Competition in the Israeli Economy and its Effect on Prices: A Sector-Based Phillips Curve Analysis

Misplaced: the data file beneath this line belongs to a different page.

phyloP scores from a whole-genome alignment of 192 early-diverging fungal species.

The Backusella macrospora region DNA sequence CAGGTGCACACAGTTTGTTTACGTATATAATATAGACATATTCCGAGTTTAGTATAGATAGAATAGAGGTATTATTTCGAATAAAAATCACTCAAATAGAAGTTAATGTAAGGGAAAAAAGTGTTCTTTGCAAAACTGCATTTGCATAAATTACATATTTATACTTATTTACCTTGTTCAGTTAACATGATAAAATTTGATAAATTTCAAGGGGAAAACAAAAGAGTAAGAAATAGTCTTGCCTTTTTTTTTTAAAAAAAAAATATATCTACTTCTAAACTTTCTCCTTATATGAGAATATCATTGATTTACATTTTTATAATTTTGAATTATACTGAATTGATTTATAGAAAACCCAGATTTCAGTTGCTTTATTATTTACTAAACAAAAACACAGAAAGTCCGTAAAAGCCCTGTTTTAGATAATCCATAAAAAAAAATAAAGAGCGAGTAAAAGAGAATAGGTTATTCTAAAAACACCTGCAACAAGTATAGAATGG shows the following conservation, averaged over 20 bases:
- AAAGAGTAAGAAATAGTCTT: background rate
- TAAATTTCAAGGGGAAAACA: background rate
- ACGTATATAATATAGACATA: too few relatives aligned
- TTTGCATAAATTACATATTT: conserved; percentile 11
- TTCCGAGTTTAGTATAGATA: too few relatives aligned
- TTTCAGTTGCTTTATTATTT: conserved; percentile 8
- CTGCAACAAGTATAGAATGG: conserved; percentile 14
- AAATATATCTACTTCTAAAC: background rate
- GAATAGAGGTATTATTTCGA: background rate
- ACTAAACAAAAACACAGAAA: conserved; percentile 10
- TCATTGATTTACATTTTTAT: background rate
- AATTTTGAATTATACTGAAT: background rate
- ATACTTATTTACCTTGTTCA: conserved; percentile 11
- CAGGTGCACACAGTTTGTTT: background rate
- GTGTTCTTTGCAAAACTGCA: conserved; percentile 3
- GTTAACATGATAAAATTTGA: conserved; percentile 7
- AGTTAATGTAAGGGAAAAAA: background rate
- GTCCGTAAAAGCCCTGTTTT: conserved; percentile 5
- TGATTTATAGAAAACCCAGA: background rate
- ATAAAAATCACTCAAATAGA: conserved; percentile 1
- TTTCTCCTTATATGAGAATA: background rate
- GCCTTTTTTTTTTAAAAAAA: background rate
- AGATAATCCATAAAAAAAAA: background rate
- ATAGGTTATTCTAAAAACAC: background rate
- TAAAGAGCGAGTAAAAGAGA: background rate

In recent years, the rate of inflation in Israel has declined, despite the fact that the economy is around a state of full employment. The prevailing belief is that one of the factors responsible for this trend is stronger competition, particularly in the tradable sectors. This paper presents an analysis of the factors that influence price levels in the Israeli economy, on a sectoral basis in five different sectors: apparel, food, communications, toiletries and cosmetics, and tours and recreation. In addition to the traditional factors affecting the rate of inflation (exchange rate, import prices, output), we will measure the effect of competition. In this study, we use two alternatives measures for the level of competition, computed at the sector level: (i) markup (sales divided by the sum of the cost of goods sold and selling, general & administrative expenses), and (ii) the expenses ratio (the ratio of selling and marketing expenses to sales). The first indicator has been used in the literature and is related to the Lerner Index. The second indicator is not a classic variable for measuring competition but it fits the specific circumstances that have been observed in Israel. The results are consistent with the existence of a negative relationship between a sector’s increase in competition and its rate of inflation. The evidence for the negative relationship is mostly present in the apparel sector.